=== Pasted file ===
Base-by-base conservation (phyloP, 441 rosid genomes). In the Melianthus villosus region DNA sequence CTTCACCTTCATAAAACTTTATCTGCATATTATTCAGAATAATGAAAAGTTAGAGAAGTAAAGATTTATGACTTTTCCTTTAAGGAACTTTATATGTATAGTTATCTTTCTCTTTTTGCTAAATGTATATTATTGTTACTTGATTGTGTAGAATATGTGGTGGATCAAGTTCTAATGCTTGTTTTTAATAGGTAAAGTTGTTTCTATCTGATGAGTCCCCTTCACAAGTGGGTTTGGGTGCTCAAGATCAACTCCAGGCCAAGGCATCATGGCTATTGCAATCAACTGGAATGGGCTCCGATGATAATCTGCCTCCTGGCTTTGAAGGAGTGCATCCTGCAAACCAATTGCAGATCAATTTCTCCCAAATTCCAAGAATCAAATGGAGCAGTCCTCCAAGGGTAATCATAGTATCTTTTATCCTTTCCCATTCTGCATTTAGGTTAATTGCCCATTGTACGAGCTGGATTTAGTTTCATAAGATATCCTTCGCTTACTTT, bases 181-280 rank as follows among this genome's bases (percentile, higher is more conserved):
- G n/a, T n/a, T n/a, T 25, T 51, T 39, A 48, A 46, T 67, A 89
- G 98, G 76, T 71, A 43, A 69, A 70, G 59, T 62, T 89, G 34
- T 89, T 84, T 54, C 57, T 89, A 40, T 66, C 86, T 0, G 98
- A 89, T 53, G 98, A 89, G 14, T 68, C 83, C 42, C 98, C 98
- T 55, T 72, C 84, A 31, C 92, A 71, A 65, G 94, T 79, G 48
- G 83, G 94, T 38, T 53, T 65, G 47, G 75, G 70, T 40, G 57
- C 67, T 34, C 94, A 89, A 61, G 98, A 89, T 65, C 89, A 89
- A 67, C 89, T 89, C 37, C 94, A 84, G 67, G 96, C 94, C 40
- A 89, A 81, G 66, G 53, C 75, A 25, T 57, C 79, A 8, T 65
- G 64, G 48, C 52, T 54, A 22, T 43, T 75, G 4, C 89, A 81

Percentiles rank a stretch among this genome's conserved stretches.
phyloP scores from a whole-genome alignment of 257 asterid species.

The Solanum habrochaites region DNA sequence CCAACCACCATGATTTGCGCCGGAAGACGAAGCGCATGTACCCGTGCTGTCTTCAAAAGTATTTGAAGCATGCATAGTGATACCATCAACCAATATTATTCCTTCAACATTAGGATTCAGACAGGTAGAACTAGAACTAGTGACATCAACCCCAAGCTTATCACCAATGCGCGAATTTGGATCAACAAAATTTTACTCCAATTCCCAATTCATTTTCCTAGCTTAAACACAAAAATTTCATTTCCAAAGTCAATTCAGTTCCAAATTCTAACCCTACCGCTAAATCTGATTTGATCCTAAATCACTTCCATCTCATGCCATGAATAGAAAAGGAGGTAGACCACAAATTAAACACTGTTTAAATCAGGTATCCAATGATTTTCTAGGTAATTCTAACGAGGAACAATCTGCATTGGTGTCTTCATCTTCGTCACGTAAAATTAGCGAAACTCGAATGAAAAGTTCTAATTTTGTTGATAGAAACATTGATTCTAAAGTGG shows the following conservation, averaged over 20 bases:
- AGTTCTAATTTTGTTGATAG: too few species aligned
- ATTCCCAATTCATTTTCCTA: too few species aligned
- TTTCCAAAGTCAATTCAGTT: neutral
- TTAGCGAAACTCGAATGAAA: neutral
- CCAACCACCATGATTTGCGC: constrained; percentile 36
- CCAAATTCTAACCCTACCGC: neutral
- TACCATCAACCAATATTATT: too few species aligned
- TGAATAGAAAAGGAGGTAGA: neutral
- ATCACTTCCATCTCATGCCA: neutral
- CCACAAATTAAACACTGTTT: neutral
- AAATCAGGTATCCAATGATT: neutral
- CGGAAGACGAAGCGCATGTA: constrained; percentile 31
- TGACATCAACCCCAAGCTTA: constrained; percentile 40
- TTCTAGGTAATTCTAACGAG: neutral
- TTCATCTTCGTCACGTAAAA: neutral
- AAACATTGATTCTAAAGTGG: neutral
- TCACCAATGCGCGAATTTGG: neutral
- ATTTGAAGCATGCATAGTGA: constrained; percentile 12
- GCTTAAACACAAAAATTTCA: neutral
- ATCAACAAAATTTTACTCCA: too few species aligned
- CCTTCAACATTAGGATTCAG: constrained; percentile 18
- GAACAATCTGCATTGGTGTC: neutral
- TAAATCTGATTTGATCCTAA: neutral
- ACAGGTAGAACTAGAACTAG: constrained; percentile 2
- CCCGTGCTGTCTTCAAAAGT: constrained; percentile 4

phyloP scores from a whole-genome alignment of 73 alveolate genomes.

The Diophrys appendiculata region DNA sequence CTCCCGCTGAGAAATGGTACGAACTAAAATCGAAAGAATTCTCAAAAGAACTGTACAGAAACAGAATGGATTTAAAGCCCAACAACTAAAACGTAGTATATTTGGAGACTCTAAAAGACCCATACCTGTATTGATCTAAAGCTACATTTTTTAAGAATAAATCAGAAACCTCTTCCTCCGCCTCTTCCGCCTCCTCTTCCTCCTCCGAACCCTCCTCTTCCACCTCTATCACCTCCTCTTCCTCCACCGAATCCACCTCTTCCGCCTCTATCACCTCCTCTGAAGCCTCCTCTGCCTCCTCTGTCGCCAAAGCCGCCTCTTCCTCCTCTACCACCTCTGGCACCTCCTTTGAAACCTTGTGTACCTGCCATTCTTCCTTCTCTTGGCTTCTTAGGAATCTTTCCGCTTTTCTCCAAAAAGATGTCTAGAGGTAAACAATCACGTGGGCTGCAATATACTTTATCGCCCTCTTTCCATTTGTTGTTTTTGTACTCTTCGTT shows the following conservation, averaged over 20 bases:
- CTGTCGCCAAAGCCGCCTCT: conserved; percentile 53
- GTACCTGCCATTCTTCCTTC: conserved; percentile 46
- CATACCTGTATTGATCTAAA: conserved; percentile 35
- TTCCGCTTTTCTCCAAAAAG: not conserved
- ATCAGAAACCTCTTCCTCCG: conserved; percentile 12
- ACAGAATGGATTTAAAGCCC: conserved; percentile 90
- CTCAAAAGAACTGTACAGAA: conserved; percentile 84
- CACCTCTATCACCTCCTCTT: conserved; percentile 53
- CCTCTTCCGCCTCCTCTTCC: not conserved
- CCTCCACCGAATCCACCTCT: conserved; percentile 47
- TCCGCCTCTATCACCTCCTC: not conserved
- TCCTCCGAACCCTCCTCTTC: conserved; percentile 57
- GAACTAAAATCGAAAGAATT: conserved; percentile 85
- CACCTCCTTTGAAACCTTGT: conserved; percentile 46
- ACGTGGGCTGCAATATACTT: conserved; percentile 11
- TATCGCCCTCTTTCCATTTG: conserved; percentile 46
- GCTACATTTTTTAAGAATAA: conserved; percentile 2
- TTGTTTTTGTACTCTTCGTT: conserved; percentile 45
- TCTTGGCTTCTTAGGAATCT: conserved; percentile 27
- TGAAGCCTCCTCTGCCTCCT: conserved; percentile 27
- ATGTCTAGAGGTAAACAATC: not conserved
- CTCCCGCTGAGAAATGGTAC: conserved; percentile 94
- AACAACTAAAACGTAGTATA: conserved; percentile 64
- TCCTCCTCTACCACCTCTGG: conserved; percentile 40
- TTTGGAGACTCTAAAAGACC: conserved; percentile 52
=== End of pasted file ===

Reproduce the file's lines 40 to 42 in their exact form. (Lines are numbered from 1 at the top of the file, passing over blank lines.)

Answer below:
phyloP scores from a whole-genome alignment of 73 alveolate genomes.

The Diophrys appendiculata region DNA sequence CTCCCGCTGAGAAATGGTACGAACTAAAATCGAAAGAATTCTCAAAAGAACTGTACAGAAACAGAATGGATTTAAAGCCCAACAACTAAAACGTAGTATATTTGGAGACTCTAAAAGACCCATACCTGTATTGATCTAAAGCTACATTTTTTAAGAATAAATCAGAAACCTCTTCCTCCGCCTCTTCCGCCTCCTCTTCCTCCTCCGAACCCTCCTCTTCCACCTCTATCACCTCCTCTTCCTCCACCGAATCCACCTCTTCCGCCTCTATCACCTCCTCTGAAGCCTCCTCTGCCTCCTCTGTCGCCAAAGCCGCCTCTTCCTCCTCTACCACCTCTGGCACCTCCTTTGAAACCTTGTGTACCTGCCATTCTTCCTTCTCTTGGCTTCTTAGGAATCTTTCCGCTTTTCTCCAAAAAGATGTCTAGAGGTAAACAATCACGTGGGCTGCAATATACTTTATCGCCCTCTTTCCATTTGTTGTTTTTGTACTCTTCGTT shows the following conservation, averaged over 20 bases:
- CTGTCGCCAAAGCCGCCTCT: conserved; percentile 53